Category Archives: Mac OS X Server

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MacVoices Podcast With Chuck Joiner About The New Take Control Of OS X Server Book!

Yay, podcasts! Chuck Joiner was kind enough to have me on MacVoices. We did a show, now available at http://www.macvoices.com/macvoices-14223-charles-edge-helps-take-control-os-x-server

Or if you’d like to watch on YouTube or inline:

http://youtu.be/AeccoRqIrgc

Bushel iPhone Mac OS X Mac OS X Server Mac Security Mass Deployment

Bushel Goes Into Invitation Mode!

Yesterday the Bushel team finished some new code. This code allows you to refer your friends to Bushel! This skips the codes that everyone was waiting for and lets people create accounts immediately!

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From your home screen, click on Invite Friends. Or from the Account screen, scroll down to the section that says “Invite friends to join Bushel”. From here, you can post codes to Facebook, Tweet codes, post codes to LinkedIn and even email them.

We’re not going into general availability just yet. But we’re definitely making it easier long-term to sign up and use Bushel! We hope you love it as much as we do!

Since we’re still architecting how these final screens look, the final features and stress testing the servers, also if you’re testing the system please feel free to fill out our feedback form so we know what you think of what we’re doing and where we’re going!

Or if you’re still waiting for a code, use this link to skip that process https://signup.bushel.com?r=fd0fcf9e6d914a739d29c90421c0fb45.

Articles and Books Mac OS X Mac OS X Server Mac Security Mass Deployment

My Take Control Of OS X Server Book Now Available!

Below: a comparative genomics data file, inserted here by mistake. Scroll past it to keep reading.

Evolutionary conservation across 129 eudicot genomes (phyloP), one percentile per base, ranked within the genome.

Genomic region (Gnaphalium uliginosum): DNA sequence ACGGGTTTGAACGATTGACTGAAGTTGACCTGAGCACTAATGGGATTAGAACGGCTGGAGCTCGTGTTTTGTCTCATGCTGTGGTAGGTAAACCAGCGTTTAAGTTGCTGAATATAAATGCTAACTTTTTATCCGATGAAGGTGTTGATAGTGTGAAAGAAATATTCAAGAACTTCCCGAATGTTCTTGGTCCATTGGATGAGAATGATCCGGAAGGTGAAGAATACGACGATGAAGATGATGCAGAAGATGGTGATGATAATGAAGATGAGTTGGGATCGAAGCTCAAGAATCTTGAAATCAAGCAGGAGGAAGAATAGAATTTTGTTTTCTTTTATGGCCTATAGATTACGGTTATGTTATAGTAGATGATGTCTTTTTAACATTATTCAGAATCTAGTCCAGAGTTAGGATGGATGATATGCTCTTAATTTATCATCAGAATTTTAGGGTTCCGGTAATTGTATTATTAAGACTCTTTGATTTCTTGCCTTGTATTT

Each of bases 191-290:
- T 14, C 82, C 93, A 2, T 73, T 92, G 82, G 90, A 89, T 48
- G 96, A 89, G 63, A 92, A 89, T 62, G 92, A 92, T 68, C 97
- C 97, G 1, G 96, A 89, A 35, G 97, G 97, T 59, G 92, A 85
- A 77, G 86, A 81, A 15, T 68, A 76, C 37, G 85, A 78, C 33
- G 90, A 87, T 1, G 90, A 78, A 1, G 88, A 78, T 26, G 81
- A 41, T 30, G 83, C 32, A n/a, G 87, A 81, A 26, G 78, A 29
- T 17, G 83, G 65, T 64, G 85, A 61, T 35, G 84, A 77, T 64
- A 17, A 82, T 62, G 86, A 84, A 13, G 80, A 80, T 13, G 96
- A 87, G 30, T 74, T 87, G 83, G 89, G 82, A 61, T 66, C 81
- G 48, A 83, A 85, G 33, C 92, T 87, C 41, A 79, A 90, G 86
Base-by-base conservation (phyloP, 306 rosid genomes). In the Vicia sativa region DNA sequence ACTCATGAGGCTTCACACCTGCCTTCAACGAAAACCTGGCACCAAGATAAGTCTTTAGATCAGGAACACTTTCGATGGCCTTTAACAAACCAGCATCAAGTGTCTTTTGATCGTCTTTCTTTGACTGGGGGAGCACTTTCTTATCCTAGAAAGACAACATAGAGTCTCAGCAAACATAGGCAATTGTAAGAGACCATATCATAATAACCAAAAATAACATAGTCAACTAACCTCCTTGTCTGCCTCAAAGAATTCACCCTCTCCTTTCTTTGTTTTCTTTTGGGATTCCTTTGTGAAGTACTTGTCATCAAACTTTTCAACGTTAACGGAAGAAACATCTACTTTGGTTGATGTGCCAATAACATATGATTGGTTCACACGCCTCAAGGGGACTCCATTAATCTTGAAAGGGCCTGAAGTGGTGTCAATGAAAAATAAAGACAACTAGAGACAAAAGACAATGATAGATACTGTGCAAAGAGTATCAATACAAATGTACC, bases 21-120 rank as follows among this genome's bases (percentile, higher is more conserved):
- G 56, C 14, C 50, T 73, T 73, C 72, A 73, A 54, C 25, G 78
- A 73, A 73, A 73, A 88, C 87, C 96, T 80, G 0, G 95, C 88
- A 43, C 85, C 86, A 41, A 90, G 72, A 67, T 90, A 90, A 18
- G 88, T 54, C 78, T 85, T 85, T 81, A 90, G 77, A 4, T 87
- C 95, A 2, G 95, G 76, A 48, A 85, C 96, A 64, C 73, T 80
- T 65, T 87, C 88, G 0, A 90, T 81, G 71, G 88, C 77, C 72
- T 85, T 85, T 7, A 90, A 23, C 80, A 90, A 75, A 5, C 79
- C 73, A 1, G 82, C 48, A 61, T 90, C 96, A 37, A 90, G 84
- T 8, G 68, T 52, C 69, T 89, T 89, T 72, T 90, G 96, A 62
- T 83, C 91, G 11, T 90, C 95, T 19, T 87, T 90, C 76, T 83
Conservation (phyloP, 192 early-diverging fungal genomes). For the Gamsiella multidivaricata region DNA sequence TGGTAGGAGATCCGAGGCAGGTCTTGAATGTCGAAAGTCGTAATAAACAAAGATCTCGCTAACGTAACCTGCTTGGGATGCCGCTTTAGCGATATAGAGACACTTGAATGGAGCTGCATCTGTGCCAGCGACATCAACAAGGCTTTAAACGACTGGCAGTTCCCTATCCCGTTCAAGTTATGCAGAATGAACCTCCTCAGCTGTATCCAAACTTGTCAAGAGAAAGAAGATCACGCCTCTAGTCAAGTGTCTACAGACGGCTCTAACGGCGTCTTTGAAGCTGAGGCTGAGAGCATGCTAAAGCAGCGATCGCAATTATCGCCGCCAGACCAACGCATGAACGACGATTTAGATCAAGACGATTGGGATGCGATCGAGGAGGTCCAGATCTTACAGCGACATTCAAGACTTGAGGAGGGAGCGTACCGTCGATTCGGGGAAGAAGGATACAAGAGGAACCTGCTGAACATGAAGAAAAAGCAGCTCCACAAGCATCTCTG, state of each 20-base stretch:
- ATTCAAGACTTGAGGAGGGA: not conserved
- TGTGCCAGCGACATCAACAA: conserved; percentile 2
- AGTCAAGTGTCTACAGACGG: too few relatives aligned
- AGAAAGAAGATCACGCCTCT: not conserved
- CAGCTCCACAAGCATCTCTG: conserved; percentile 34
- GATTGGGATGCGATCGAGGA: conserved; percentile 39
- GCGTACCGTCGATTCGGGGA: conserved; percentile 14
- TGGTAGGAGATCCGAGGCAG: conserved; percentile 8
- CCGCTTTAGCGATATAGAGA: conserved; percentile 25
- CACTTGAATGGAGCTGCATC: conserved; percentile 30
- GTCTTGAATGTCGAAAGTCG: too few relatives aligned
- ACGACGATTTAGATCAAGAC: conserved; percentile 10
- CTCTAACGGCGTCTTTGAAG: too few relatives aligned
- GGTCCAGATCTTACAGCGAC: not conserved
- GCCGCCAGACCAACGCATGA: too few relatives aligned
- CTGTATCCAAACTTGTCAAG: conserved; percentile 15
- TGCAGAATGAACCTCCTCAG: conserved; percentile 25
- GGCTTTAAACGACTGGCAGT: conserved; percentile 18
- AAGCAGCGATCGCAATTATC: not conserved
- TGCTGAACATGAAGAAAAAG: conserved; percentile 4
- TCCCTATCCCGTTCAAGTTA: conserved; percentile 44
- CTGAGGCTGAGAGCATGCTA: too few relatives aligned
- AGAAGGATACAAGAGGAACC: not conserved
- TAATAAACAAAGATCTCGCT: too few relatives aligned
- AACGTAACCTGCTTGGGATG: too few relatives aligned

Thanks to all the awesome work from Adam and Tanya Engst, Tidbits announced today that my Take Control of OS X Server is now available! To quote some of the Tidbits writeup:

Some projects turn out to be harder than expected, and while Charles Edge’s “Take Control of OS X Server” was one of them, we’re extremely pleased to announce that the full 235-page book is now available in PDF, EPUB, and Mobipocket versions to help anyone in a home or small office environment looking to get started with Apple’s OS X Server.

As you’ll likely remember, we published this book chapter by chapter for TidBITS members, finishing it in early September (see “‘Take Control of OS X Server’ Streaming in TidBITS,” 12 May 2014). Doing so got the information out more quickly, broke up the writing and editing effort, and elicited reader comments that helped us refine the text.

Normally, we would have moved right into final editing and published the book quickly, but from mid-September on, our attention has been focused on OS X 10.10 Yosemite, iOS 8, and our new Take Control Crash Course series. We were working non-stop, and while we wanted to release “Take Control of OS X Server,” we felt it was more important to finish the books about Apple’s new operating systems for the thousands of people who rely on Take Control for technical assistance.

During that time, we had the entire book copyedited by Caroline Rose, who’s best known for writing and editing Inside Macintosh Volumes I through III at Apple and being the editor in chief at NeXT. Plus, we went over the book carefully to ensure that it used consistent terminology and examples, optimized the outline, and improved many of the screenshots.